Page 25

Coloring—that was easy enough.

Then, from around the corner, I heard a grumbling sound.

Claire sighed. “Here comes Little Miss Sunshine.” She turned to me quickly and patted the chair beside her. “Here, Ellie, come sit by me, and remember, don’t take anything personally with Karla. She doesn’t mean it, even if she says it.” She paused. “Especially if she says it.”

“Grandma, I really wish you wouldn’t come stomping into my room like that. It’s so annoying. Plus, I know how to wake myself up for school. I’m not a child.” Karla grumbled as she turned the corner into the dining room. Her limp was very noticeable, but I tried my best to not display any kind of reaction to it. She was dressed head to toe in black and her hair was still dripping wet from her shower, stringy and hanging in front of her face. She mostly kept her head down, and when she moved to the table, she didn’t look up at anyone. She didn’t make one sound.

“Good morning, Karla,” Claire said, walking over to her granddaughter with Karla’s meal and kissing her forehead.

“Whatever,” Karla muttered. She inhaled her food quickly as we all sat there in silence for a moment.

“Karla, this is Ellie, the new nanny.”

She looked up at me slowly, and I felt like a complete idiot because I quietly gasped as she moved the hair partially hiding her face.

The scars…

Allison had prepared me for them, but still, I wasn’t prepared enough.

They were more intense than I could’ve imagined. They ran from all directions across her skin, but the one that was most noticeable seemed to start at her forehead and slice across her left eyelid, which appeared to be swollen. Her left eye had a red spot near her pupil that seeped into her potent blue stare.

I’d never seen anything like it.

God, her eyes were as cold as her father’s.

“Grrr.” Karla growled, clenching her jaw as she leaned toward me. My stomach knotted up and I wasn’t quite sure how to react, so I just kept staring. Oh, gosh. Staring was probably the worst thing I could do, because Karla kept growling. “Grrr! Grrrr!”

“Karla Marie, knock it off this instant,” Claire snapped at her granddaughter, yet Karla didn’t pull back.

“Grrr! Hisssss! Grrrr!” she hollered, keeping her eyes locked on me.

“Karla, that’s enough,” a stern voice snapped, making my stare move from Karla to her father. Greyson stood in the doorframe wearing his suit and tie with, coffee cup in his hand and his eyes on his daughter. “Quit it.”

“I’ll quit when she stops staring at me like I’m a fucking freak of nature,” she snapped.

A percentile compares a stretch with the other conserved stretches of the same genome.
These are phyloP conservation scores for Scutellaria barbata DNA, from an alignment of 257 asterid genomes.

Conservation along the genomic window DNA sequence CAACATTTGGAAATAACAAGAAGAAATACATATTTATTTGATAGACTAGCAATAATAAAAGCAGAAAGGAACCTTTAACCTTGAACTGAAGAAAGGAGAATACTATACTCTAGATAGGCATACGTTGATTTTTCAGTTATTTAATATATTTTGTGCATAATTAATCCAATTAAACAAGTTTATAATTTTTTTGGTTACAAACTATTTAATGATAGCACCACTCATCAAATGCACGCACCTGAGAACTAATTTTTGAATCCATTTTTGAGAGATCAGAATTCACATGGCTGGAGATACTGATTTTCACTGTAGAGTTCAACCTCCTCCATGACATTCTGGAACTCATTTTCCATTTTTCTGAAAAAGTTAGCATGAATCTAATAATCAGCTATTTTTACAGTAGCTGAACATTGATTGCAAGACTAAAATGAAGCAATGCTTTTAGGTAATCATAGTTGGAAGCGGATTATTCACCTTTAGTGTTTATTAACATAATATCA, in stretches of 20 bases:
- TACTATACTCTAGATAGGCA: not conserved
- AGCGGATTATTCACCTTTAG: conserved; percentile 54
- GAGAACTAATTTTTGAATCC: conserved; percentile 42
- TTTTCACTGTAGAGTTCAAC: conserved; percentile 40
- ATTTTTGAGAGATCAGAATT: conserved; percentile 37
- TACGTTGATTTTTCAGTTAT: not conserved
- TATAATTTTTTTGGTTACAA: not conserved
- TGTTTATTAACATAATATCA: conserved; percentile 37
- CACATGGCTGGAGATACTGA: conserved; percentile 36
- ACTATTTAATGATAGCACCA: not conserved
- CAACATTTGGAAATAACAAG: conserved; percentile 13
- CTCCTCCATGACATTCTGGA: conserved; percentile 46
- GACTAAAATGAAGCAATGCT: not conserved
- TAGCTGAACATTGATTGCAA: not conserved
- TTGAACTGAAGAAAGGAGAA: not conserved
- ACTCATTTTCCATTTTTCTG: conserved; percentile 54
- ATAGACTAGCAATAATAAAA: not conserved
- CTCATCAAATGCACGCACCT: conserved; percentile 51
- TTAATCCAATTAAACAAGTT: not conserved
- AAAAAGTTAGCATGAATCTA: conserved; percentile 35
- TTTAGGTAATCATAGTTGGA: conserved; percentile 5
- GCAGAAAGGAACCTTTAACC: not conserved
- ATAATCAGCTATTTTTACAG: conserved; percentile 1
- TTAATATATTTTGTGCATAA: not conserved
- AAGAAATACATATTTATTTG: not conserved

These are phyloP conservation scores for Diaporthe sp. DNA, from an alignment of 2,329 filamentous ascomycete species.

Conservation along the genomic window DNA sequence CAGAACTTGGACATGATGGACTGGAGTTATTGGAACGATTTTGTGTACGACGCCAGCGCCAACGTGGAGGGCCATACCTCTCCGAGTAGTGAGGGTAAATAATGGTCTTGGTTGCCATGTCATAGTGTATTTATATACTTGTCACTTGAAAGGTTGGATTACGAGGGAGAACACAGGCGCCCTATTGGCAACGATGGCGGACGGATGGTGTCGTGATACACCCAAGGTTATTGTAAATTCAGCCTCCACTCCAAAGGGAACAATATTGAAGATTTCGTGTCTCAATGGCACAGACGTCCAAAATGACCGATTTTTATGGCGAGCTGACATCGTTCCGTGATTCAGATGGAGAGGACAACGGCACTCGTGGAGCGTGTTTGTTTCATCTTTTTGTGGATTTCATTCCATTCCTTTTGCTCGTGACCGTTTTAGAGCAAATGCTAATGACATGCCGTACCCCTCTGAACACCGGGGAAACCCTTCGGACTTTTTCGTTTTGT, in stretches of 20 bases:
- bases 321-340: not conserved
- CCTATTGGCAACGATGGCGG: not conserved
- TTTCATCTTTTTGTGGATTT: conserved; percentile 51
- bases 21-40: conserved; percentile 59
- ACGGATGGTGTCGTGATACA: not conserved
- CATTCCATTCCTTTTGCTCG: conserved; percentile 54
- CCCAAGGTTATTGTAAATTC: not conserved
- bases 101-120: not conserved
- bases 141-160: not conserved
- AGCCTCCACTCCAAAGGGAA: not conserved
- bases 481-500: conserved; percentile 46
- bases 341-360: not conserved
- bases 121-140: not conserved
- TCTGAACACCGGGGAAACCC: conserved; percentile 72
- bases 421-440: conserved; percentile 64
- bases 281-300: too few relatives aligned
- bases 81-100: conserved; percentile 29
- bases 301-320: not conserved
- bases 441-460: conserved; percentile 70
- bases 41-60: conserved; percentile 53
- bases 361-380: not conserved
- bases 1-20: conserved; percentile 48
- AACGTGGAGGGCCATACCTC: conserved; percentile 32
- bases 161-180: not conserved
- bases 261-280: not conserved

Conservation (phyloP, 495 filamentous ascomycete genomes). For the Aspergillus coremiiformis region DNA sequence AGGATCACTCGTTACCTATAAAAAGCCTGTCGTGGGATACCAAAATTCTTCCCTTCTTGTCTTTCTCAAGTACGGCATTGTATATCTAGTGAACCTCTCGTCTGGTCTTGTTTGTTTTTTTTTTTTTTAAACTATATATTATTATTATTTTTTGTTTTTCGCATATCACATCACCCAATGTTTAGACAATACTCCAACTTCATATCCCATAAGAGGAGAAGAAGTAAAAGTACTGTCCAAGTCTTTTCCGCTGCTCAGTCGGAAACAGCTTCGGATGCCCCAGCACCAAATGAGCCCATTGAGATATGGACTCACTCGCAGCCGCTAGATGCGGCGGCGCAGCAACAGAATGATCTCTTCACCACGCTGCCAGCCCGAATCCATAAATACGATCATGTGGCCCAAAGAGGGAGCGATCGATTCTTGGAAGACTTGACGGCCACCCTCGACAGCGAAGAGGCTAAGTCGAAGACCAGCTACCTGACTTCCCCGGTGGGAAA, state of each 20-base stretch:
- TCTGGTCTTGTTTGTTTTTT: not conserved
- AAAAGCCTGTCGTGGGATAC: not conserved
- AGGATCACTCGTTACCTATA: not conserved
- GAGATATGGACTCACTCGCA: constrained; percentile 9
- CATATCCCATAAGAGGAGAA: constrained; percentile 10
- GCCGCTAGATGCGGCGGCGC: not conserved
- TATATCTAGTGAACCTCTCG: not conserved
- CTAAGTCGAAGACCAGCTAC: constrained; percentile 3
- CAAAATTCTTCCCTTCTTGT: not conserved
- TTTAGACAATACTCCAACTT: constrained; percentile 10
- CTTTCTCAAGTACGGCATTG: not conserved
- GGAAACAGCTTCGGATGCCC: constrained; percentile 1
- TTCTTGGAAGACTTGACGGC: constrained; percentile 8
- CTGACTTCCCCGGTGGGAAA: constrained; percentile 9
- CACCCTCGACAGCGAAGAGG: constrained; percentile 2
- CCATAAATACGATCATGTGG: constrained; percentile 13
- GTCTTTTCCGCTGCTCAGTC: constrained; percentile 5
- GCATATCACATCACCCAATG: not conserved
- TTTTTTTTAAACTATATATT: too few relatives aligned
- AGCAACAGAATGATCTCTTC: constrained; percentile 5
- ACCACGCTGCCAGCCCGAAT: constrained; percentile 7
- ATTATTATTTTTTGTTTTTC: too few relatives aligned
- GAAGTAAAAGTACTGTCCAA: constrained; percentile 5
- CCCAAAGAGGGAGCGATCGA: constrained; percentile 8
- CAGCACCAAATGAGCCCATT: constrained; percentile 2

“No, I wasn’t…you aren’t…” I started, my voice shaky as ever, but Greyson cut me off.

“Watch your language,” he scolded, and she gave him the most dramatic eye roll I’d seen in quite a while. Truly I hadn’t known eyes could roll so deeply.

“Sorry, Father,” she mocked, standing up from the table. She grabbed her bowl of cereal. “Since I used bad language, I should be banished to my room until it is time to be driven to prison by my servant.” And with that, she left.

Greyson didn’t look my way once, and I didn’t know why I expected him to do such a thing. He walked through the dining room toward the kitchen. From my seat, I watched him pour more coffee into his tumbler before he turned around and walked across the space. He didn’t speak as he walked back through the dining room.

“Bye, Daddy! I love you!” Lorelai said, to which Greyson replied, “You too.”

Then, he was off to work.

“I’m sorry about Karla. I won’t lie, she’s going to be the hard one,” Claire remarked. “I can’t blame her for her hardness, though. She’s been through more than most, though, for the most part, she’s physically handling her changes well. She’s adapted to moving around quite quickly and is pretty self-sufficient. Now, on the emotional front, there’s a bit of struggle. Don’t let her exterior throw you, though. She may act tough, but our Karla has the gentlest heart. She just gets hurt easily. Don’t take her moods personally. She’s working through a lot.”

I smiled. “Aren’t we all?”

Out of nowhere, Lorelai looked up from her breakfast and turned my way. “Hey, Ellie?”


“Are you sure I can’t wear my pajamas to school today? I’m really comfortable, and I think I’ll learn better with them on.”

I laughed. “Probably not, but I can help you pick out an outfit if you want. And then while we’re in your room, maybe you can show me some of your best artwork.”

Her eyes lit up and the biggest smile in the world filled her face.

That smile Greyson was missing?

The one I’d once known?

It lived on the lips of his daughter.

“Okay! Come on!” Lorelai said, leaping up from her seat. She grabbed me by the arm and dragged me off to her bedroom to pick out an outfit.